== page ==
On the student side, flexibility and access are the biggest benefits. Students can have access to the software they need to do their homework or group projects, anytime, anywhere. No more having to find an available seat in a campus lab, during lab hours, to access the software they need. Obviously, this is huge, because students do lab work at three in the morning – probably some of their best work. I honestly wouldn’t be surprised if this single benefit becomes the big win and the reason for acceptance and enthusiasm among students for our VDI project at Menlo College.
For online-only students, they realize this same benefit, plus, they can be assured of operating in a consistent and controlled environment using institutional software on a virtual desktop. One of the challenges for online faculty and students is not knowing the student environment on the other end. Different versions of software, varied hardware setups, etc. can all cause problems for students that instructors can’t troubleshoot or solve. Now faculty can be assured that their online students are all operating in the same desktop environment, regardless of the actual hardware/software they have on their side.
There are lots of other benefits faculty, staff and students alike will enjoy. They can now receive updated software with virtually no downtime. Software can be updated at the application or OS layer level, and pushed out to user desktops late at night. When they boot up in the morning, they’re already updated. And VDI allows for much easier backup and recovery of desktops. Today’s physical desktops are not backed up, although some of the data may be. With VDI the full desktop and all personalized settings can be backed up and recovered quickly, if needed.
But the greatest benefit for users is that they’ll have access to the same personalized desktop anywhere. Thanks to VMware View, users can work on campus, off campus, from the road, etc. Desktops are now device independent, so there’s need to worry if a class is being taught in a Mac lab or if the end user has a different OS or limited hardware, or whatever. Even mobile devices like an iPad can be used to deliver the same set of software and end user experience. And there’s no need to sync files between multiple computers because users always access the same software, files, personalization, and more. Our Unidesk software ensures that users can experience their desktop just as if it were a regular PC or laptop, moving in and out of different programs as needed, installing what they want to get their jobs done, and taking their work with them anywhere they need it.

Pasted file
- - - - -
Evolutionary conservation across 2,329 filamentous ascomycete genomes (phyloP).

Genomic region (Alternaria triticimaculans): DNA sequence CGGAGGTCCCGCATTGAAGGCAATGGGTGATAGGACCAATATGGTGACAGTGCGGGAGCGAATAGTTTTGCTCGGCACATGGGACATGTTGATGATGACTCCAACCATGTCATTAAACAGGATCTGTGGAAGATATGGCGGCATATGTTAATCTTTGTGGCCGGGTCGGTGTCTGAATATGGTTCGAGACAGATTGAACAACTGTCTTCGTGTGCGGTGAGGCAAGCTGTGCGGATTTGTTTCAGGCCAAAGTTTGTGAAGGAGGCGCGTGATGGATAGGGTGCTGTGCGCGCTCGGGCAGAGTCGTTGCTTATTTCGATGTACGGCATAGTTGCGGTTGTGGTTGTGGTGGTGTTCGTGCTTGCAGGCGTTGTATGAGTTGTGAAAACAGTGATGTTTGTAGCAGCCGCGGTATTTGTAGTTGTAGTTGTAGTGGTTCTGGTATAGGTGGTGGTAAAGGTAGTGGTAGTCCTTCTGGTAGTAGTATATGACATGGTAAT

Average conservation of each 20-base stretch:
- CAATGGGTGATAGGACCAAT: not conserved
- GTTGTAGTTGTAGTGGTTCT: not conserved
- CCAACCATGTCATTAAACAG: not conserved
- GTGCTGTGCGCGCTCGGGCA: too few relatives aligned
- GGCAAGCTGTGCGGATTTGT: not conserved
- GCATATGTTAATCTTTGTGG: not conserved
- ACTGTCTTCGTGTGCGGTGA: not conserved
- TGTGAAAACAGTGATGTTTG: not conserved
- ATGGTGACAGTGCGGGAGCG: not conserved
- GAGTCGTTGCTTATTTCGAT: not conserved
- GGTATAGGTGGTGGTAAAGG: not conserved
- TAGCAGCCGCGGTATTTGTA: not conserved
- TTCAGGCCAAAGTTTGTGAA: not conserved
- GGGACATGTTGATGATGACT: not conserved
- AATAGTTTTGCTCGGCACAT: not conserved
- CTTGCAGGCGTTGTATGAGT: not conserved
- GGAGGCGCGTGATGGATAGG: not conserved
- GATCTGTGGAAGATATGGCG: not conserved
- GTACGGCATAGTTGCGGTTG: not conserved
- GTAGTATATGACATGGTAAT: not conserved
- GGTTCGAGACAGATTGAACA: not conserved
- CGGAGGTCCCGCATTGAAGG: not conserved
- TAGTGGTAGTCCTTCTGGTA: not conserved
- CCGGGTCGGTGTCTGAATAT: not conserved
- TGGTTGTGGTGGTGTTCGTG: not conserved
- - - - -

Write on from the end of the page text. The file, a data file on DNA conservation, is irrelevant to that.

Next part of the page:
In short, the fruit of VDI is sweet, not just for the IT organization, but for the people who use this technology to teach, learn, and support our college in ways that are better than ever.
Raechelle Clemmons is Chief Information Officer at Menlo College in Atherton, California. Prior to joining Menlo, Raechelle was the Director of IT Relationship Management and Project Services at California State University, East Bay. Raechelle is a 2009 Frye Leadership Institute Fellow. She holds a bachelor's degree in political science, with an option in public affairs and administration, from Cal State East Bay, and is ITIL v.3 Foundations certified. Follow Raechelle Clemmons on Twitter or read her blog.